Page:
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Anthony McCall Goes Face to Face

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Anthony McCall’s large-scale installation “Face to Face” – currently up at Sean Kelly’s new Hudson Yards location through March 23 – is a hybrid of painting and sculpture that fuses abstract images with minimalist forms using double-sided screens, two projectors, and a pair of fog machines. The work’s invitation for interaction, countered by it’s own formidable assertion of physical presence makes for an awesome experience of crossing the line between looking at a work and stepping into it.

From the floor of a dark room, a projector shines vividly bright white lines onto the front and back of a two-sided screen about 35 feet away. The thin lines, which drift slowly across a black background, seem to trace the straight diagonals and curved ends of something like an infinity sign. To the right of the projector, a fog machine puffs an atmosphere of fog that sculpts itself around the drifting frames as defined by the lines of light in-between the projector and the screen. This set up is mirrored lengthwise and flipped so that the line between the two projectors and that of the two screens form an X.

The many possible points of view create a corresponding diversity of ways in which to experience the work. Standing next to or behind either of the projectors, looking at the screens, the lines dominate what can be seen as a painting in cinematic motion on a flat surface. Walking or standing alongside the field of light and looking back towards the projector, the fog filled space in between is dominated by the sculptural weight evoked by the equally cinematic and smoky movement of the fog through the light. Experiencing the painterly and sculptural perspectives of the work simultaneously is made possible by standing in between the two set ups, thus enabling them to be seen as one, from both directions at the same time.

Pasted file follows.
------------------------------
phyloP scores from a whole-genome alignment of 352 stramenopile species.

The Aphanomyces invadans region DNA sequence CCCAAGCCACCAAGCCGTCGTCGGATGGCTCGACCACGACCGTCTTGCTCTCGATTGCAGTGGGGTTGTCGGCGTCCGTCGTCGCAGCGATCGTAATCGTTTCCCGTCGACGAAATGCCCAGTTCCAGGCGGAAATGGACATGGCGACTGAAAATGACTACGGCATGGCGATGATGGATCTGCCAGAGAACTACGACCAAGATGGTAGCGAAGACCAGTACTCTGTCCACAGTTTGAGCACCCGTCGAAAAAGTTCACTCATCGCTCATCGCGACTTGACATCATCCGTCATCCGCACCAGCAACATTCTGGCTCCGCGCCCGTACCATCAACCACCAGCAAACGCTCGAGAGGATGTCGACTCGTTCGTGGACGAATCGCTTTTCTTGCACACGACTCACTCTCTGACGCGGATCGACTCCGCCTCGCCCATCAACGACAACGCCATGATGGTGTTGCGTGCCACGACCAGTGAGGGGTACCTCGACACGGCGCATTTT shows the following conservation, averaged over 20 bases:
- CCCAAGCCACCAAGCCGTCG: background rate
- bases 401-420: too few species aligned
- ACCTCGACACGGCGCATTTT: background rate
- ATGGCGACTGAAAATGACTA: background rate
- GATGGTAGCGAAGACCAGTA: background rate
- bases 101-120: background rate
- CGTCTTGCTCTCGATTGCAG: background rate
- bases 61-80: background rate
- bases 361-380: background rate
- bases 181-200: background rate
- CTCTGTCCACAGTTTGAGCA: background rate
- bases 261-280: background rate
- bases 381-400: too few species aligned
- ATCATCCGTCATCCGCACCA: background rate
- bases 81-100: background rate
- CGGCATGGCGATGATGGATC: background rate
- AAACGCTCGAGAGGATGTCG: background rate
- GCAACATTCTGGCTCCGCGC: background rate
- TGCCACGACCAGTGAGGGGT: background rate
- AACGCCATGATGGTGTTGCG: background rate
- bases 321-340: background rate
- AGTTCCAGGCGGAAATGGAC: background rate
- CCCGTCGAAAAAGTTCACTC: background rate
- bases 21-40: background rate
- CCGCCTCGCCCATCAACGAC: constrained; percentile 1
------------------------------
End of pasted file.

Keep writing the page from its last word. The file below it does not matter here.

Sean Kelly, founder of the gallery, characterizes the work as “…having the power and strength of the sculpture of someone like Richard Serra while simultaneously employing the ephemeral fluidity of drawing. Anthony is one of those unique artists whose work elicits a reaction across a broad spectrum, not only on the highest conceptual and intellectual level but also on a powerful emotional visceral level as well. Visitors very much enjoy being able to move in and around the ‘solid light’ forms.”

Indeed, the prospect of stepping into the area between the projector and screen grows increasingly taunting, yet simultaneously daunting. Doing so, the resulting shadow cast on the screen incites a sensation of interruption of the painting. This intrusion of light is paired with a similar sense of invasion of space that makes for an out-of-body sense of self-awareness. Stepping behind the screen and watching as someone else steps into the field of light, the feeling of removal from the space is voyeuristic in a way that somehow strengthens the all around duality of the work in it’s straddling of painting and sculpture, abstraction and minimalism, all while casting viewers as participants.

Anthony McCall is a British-born (1946) American avant-garde artist, specializing in cinema/projected film. His work is included in several major public collections worldwide: the Tate Gallery, London; the Museum of Modern Art, New York; the Museé National d’Art Moderne, Centre Georges Pompidou, Paris; the Whitney Museum of American Art, New York; the Museu d’Art Contemporani de Barcelona; and the Museum für Moderne Kunst, Frankfurt. In 2012, The New Art Trust (NAT) announced the promised gift by Pamela and Richard Kramlich of all of McCall’s early solid light films and related material for presentation to the NAT’s three consortium members: the Museum of Modern Art, New York; the San Francisco Museum of Modern Art; and the Tate, United Kingdom.



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